// This is the name of the shark we wish to display its track
sharkName = ‘hurley’;

Tracking Hurley

Species: Great Hammerhead
Scientific Name: Sphyrna mokarran
Date Tagged: March 12, 2010
Location Tagged: Just off the Atlantic coast of
Islamorada, Florida Keys
Gender: Male
Total Length (TL): 262cm
Precaudal Length (PCL): 198cm
Fork Length (FL): 204cm
Photo

About Hurley

The Story Behind the Name: During a day of large swells
on the high sea, several volunteers from South Broward High
School as well as a few SRC intern veterans spent a
considerable amount of time leaning overboard, sharing their
lunches with the sharks. Perhaps it was the extra
“chum” in the water, but whatever the reason, the
crewmembers pulled aboard the largest Great Hammerhead yet. In
playful memory of a day mostly spent hurling over the side of
the boat, the young student volunteers decided to name this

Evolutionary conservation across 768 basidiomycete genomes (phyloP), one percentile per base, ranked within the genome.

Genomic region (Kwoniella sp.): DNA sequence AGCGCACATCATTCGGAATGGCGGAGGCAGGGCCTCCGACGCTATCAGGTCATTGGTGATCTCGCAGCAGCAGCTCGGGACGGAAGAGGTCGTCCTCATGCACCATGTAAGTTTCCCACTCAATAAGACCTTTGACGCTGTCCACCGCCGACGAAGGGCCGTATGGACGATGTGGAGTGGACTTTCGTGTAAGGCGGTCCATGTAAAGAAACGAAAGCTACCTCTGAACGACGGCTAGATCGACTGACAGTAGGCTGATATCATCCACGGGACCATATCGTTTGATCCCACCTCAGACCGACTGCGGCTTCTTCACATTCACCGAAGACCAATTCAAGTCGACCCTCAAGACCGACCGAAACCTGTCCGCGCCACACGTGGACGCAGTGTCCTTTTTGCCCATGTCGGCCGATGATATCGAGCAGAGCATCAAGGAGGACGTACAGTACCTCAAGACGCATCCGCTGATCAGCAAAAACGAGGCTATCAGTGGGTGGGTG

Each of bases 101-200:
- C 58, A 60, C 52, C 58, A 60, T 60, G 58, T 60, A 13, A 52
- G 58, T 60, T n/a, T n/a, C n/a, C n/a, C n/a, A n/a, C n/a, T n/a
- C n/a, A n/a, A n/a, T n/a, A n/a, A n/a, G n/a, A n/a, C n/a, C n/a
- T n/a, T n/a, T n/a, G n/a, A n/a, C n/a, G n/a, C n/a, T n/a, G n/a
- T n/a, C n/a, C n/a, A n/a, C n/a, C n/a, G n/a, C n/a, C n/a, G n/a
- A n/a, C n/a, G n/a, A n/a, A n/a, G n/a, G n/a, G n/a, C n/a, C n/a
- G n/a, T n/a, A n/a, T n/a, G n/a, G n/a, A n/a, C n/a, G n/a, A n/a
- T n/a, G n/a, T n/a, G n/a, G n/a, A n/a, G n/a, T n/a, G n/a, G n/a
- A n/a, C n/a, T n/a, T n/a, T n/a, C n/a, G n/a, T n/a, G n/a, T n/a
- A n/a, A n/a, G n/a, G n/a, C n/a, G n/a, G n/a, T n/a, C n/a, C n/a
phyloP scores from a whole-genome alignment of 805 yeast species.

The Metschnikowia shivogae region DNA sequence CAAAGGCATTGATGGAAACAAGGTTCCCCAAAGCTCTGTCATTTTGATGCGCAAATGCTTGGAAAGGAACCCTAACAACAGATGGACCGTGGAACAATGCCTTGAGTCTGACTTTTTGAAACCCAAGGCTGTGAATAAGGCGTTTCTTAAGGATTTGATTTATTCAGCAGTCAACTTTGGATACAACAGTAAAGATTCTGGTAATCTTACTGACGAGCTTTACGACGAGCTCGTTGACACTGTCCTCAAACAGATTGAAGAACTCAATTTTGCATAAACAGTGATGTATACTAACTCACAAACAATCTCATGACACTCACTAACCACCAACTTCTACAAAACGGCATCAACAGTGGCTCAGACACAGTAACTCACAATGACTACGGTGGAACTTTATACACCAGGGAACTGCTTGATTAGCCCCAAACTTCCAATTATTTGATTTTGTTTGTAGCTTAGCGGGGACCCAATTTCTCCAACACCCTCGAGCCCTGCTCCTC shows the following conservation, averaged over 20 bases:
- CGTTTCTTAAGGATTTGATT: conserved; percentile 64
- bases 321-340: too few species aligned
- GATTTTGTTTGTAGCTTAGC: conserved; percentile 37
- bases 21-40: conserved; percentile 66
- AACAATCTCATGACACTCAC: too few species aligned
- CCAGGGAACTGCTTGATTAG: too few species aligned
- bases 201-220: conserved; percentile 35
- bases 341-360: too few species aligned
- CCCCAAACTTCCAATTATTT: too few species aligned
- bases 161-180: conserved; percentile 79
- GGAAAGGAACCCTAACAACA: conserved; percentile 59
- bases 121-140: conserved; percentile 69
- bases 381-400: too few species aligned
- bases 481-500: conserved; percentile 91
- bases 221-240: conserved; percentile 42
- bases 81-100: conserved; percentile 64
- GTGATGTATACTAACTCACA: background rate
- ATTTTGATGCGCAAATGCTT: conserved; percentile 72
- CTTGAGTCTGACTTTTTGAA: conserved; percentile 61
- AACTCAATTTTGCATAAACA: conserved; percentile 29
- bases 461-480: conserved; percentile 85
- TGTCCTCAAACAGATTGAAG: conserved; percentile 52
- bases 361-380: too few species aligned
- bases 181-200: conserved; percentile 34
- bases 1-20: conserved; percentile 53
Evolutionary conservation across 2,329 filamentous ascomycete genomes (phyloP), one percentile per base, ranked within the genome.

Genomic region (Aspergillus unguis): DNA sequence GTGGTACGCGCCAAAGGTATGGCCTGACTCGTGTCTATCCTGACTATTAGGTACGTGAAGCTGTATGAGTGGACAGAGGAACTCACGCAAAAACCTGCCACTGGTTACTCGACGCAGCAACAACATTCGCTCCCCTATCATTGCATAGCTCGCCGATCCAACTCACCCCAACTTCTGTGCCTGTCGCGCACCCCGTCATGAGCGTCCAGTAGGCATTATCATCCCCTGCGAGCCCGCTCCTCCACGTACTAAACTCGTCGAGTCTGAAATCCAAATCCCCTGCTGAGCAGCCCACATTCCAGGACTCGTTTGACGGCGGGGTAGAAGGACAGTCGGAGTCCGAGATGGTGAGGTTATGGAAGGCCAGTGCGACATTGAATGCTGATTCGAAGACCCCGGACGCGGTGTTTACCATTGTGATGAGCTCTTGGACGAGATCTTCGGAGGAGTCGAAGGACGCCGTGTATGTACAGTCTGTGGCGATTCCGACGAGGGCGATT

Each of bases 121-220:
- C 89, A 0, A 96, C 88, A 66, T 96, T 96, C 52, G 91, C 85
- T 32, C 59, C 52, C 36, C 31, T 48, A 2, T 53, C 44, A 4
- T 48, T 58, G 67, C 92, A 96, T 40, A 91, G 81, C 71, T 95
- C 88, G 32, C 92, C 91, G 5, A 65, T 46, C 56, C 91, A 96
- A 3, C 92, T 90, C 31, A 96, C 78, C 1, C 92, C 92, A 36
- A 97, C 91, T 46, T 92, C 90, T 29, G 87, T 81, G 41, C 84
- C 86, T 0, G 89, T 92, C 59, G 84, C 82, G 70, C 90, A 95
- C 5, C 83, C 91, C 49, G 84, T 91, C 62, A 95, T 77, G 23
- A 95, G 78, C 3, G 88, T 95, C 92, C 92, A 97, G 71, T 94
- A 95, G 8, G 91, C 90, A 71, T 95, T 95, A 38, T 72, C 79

shark “Hurley.” He entered back into the water in
excellent condition.

**Special Note** As you can see on the map, Hurley
transmitted strong signals nearly every day for three months,
until a few days after the Gulf Oil Spill began. Dr.
Hammerschlag speculates that “the tag could have failed or it
could have headed off somewhere else into deep water and just
not come up in the last few months. But that’s very unlike the
shark’s characteristics.” For more on SRC research on the
Gulf Oil Spill, please check out this article on CNN (http://www.cnn.com/2010/US/06/28/oil.spill.sharks/?hpt=Sbin).

Satellite Tagging: Hurley was carefully tagged with the
latest in satellite tag technology providing us with the first
opportunity to follow the long term movements of these
threatened species. Please keep checking back frequently to
follow Hurley’s movements, which will be updated every few
days as his satellite tag continues to send us real-time
tracking data.

Adopt-a-Shark: For information on how you can contribute
to our shark conservation research by adopting and tracking
your own shark, please visit our
Adopt a Shark page.